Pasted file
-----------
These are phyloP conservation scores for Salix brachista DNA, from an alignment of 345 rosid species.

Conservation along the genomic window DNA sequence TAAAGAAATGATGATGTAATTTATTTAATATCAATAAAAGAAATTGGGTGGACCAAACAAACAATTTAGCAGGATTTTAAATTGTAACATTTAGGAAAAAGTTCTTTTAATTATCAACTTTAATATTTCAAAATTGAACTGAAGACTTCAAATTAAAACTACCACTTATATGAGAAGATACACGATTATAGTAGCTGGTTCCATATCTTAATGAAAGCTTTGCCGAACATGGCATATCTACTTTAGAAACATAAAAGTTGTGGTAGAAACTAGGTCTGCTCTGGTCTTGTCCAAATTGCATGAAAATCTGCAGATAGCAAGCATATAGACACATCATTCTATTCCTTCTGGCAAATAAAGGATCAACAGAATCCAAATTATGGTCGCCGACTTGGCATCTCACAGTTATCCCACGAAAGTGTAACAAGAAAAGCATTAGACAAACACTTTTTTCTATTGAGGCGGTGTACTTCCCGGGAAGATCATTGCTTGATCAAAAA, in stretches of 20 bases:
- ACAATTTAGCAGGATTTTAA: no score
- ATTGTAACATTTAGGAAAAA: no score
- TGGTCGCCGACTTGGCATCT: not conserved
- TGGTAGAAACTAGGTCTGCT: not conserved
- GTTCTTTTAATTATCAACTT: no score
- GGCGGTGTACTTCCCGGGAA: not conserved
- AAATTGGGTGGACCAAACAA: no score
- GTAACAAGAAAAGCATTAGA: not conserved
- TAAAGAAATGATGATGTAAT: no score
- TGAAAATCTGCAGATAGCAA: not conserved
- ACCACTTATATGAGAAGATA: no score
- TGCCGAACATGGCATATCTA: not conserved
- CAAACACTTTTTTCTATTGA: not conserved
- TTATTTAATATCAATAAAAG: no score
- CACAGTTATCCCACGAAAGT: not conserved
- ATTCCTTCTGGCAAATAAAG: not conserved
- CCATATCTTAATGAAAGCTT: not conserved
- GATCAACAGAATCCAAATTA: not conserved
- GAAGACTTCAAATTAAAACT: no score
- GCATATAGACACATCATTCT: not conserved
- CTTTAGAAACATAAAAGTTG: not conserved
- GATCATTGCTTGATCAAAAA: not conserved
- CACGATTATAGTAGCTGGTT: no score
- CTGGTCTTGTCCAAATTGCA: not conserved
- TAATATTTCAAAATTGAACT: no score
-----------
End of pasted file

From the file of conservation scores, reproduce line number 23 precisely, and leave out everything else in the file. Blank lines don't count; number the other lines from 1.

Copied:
- CTTTAGAAACATAAAAGTTG: not conserved